Trump did not become the object of white nationalist affection simply because his positions reflect their core concerns. Extremists made him their chosen candidate and now hail him as “Emperor Trump” because he has amplified their message on social media—and, perhaps most importantly, has gone to great lengths to avoid distancing himself from the racist right.
Donald Trump’s August 31 immigration speech was an angry, hateful rant that sought to fearmonger over the purported dangers immigrants pose to the United States. Trump’s white nationalist media supporters loved it.
What “the Jews” are really doing “is exposing their alien, anti-American, anti-American-majority position to all the Republicans and they’re going to push people more into awareness that the neocons are the problem, that these Jewish supremacists who control our country are the real problem and the reason why America is not great.”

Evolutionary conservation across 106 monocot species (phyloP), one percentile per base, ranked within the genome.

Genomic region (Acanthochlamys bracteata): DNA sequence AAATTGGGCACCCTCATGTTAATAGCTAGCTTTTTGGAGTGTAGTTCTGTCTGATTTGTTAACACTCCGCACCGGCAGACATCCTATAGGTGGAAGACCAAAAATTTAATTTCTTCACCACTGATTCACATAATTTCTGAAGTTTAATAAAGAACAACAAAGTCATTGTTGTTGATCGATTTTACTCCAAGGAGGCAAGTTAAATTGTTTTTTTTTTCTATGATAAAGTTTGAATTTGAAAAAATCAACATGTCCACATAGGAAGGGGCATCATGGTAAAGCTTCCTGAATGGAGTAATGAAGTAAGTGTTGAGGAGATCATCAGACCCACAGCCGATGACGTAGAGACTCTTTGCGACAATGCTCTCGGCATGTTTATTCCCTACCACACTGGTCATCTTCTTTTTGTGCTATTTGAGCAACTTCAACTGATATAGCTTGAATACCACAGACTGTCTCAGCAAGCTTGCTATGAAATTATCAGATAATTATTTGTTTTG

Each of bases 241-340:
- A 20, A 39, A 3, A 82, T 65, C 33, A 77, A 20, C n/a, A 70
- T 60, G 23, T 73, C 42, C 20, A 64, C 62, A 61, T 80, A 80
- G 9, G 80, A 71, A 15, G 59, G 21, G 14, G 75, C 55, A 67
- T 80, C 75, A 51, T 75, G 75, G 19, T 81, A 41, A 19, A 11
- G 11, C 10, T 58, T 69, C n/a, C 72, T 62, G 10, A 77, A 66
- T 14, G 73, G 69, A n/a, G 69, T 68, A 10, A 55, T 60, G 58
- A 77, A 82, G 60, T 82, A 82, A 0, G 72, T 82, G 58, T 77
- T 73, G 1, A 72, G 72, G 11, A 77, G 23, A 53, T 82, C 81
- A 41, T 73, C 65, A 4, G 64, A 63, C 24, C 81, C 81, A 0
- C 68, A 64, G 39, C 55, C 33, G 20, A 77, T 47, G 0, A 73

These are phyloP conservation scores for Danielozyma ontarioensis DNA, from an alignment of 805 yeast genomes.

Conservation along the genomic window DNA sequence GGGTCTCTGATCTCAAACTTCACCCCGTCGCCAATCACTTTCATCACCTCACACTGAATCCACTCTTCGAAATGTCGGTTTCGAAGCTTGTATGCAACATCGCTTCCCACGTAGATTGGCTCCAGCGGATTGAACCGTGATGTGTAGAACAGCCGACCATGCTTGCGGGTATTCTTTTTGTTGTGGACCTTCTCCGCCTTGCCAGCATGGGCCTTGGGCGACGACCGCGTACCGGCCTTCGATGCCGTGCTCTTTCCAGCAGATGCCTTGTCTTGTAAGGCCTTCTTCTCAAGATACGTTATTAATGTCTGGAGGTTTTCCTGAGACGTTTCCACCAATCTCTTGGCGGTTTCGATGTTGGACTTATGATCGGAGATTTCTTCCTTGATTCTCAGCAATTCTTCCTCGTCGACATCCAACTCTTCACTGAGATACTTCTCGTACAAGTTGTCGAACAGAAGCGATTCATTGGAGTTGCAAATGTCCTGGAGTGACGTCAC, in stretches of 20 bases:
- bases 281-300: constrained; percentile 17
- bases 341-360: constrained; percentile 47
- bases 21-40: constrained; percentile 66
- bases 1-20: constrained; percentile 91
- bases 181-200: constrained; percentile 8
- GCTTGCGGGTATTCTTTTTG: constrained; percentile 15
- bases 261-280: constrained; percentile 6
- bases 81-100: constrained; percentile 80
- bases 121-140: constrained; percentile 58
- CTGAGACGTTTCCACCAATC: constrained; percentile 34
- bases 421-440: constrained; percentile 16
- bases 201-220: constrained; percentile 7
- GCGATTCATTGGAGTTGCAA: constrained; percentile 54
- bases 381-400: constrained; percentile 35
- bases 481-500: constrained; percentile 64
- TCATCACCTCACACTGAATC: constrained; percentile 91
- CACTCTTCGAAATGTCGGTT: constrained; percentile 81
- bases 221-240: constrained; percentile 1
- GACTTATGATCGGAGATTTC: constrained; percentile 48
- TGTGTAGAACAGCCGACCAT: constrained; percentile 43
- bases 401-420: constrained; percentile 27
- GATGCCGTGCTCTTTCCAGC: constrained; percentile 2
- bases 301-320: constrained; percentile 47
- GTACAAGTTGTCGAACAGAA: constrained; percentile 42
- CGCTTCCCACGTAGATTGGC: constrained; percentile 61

This week saw Trump’s very super Tuesday, the whole-hearted embrace of the GOP frontrunner by the white supremacist community, and perhaps the most unhinged, vulgar Twitter feed in Texas getting elected to the Republican party establishment. Welcome to “This Week In Crazy.”
Today, the Charleston massacre has left the Confederate flag standing irrevocably for the most brutal and criminal aspects of Southern heritage – and it is more deeply irreconcilable with American patriotism than ever.